Parents should know that the movie has a lot of “action violence” (non-graphic). Beck makes it clear that he does not like guns because he believes he does too much damage with them. He does end up using guns and doing a lot of damage. There is a mild sexual reference and a few bad words. Characters drink and smoke and ingest an hallucinogenic fruit.

Families who see this movie should talk about why Beck does not like guns.

Families who enjoy this movie will also enjoy The Rock’s The Scorpion King.

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Anything Else

C+

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Lowest Recommended Age: Mature High Schooler
Profanity: Very strong language
Alcohol/ Drugs: Drinking, smoking, cocaine, and prescription drug abuse
Violence/ Scariness: Comic violence, tense moments
Diversity Issues: None
Date Released to Theaters: 2003

Woody Allen has repackaged characters, themes, and even jokes from his best movies in this soggy and lackluster trifle about a young comedy writer stuck in various relationships.

This time, Allen has turned over the lead (essentially, the Woody Allen role) to American Pie’s Jason Biggs as Jerry Falk, with Christina Ricci as the alluring but maddening “can’t live with ’em; can’t figure out how to set some limits” love interest, Amanda.

Jerry cannot untangle himself from his inept agent (Danny DeVito), who takes twice the normal commission and is inexplicably attached to garment district metaphors; his analyst, a traditional Freudian who never interacts with him or offers advice; and Amanda, an unending source of agonizing announcements to torture Jerry, from her mother moving in to just not being able to have sex with him.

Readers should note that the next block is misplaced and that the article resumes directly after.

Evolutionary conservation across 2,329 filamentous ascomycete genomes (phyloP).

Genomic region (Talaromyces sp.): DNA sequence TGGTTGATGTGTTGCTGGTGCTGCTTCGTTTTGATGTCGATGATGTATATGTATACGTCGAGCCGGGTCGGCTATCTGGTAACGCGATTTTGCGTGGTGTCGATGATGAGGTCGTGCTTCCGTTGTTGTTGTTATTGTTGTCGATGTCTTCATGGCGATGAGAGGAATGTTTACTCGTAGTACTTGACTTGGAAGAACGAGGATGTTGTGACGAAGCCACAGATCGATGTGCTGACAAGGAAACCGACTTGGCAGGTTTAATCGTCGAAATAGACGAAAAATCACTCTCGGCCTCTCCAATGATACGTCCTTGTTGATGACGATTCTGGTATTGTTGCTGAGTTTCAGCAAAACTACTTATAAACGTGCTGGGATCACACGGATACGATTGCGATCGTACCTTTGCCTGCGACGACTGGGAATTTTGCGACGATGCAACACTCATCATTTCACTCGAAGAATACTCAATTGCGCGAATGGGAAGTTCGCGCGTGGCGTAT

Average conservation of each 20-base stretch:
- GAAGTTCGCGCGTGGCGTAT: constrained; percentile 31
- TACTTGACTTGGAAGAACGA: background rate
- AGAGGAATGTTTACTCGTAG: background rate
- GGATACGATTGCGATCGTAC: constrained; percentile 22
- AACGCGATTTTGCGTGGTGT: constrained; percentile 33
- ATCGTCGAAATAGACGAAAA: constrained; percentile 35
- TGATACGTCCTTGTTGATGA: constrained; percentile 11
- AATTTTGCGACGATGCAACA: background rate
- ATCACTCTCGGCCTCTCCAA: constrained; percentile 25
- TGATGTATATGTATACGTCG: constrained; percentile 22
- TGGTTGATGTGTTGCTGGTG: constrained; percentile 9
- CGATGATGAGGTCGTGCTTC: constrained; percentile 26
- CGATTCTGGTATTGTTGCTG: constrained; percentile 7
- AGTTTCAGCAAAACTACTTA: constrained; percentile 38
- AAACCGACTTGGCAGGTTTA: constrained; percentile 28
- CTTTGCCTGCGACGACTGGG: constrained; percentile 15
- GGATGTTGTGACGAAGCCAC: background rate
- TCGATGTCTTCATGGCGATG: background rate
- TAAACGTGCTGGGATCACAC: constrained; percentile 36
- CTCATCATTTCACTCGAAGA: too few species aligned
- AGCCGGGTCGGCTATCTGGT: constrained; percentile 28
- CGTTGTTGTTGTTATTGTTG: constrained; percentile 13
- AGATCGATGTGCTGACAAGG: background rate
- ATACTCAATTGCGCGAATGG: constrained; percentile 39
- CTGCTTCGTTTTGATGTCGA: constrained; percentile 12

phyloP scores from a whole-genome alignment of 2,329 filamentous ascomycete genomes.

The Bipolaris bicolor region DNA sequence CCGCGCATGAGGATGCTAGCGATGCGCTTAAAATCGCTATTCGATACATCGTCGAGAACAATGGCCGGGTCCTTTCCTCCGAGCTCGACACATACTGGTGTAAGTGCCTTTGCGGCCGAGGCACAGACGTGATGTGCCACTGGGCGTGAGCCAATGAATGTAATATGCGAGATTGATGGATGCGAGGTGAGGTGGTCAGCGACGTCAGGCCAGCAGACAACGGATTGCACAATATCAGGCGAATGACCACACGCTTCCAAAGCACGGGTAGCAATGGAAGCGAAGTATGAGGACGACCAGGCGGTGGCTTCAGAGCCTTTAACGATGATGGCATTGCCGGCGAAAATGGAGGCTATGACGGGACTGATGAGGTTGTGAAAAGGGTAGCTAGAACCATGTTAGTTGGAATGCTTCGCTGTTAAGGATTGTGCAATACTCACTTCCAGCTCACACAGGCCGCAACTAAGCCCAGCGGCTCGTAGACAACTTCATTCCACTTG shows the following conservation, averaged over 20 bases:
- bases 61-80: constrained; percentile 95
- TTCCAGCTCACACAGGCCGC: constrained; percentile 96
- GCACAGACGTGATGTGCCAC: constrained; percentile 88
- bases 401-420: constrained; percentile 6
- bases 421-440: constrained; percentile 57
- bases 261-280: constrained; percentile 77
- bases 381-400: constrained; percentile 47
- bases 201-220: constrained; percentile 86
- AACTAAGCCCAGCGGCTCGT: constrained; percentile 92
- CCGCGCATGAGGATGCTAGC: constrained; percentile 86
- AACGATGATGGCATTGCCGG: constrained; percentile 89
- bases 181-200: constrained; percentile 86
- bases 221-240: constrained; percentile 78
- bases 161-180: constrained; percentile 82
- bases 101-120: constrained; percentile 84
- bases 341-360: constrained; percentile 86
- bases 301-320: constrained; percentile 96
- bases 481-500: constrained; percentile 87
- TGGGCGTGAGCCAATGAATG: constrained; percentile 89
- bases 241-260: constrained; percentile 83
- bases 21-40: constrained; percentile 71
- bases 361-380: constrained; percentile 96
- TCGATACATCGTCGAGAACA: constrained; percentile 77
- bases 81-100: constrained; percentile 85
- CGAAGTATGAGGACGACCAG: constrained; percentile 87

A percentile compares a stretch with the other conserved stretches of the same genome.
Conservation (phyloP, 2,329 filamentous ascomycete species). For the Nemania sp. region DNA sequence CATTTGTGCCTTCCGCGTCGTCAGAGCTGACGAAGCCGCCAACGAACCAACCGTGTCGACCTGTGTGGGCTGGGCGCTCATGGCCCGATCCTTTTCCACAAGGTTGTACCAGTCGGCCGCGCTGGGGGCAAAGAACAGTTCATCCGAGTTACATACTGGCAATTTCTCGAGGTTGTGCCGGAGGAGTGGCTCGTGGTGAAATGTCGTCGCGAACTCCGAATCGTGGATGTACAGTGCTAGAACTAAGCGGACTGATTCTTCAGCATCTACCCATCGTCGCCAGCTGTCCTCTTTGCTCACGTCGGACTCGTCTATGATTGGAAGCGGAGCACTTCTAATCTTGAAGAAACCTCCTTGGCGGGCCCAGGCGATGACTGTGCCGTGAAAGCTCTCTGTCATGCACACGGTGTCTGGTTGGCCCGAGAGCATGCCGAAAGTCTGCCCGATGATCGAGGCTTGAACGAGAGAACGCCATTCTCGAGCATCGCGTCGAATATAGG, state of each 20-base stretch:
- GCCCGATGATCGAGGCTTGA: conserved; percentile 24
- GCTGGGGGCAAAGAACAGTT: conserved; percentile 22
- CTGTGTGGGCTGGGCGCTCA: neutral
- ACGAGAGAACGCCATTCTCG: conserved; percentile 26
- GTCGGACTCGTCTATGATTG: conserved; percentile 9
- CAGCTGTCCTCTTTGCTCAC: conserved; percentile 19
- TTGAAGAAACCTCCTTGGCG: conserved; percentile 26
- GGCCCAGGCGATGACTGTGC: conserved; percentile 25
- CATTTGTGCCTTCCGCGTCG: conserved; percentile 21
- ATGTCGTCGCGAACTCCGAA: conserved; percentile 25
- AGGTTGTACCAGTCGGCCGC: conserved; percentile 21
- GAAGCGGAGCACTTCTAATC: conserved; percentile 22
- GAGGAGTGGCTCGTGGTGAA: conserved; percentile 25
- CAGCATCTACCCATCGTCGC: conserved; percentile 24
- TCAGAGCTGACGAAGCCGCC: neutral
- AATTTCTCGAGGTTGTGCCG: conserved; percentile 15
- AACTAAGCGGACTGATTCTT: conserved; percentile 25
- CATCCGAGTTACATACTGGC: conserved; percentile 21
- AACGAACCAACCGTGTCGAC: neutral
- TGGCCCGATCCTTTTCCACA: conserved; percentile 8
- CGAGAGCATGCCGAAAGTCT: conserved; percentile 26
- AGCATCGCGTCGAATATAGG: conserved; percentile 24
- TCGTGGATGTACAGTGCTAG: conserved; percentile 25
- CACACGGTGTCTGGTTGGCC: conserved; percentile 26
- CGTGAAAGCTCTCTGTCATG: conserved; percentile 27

From Manhattan we have the Woody character in a solid, nurturing relationship but drawn to the neurotic and complicated woman his friend is dating. From Stardust Memories we have the attraction to a woman whose narcissism and instability will create great misery for him. And from Annie Hall we have the joke that sums up all romantic relationships, the non-linear, story-telling, the poignant attempt to replay the wished-for relationship, the offer of cocaine, and the New York/LA contest. But instead of ringing new changes on these themes, he just repeats them off-kilter. The result is like a fax of an oil painting.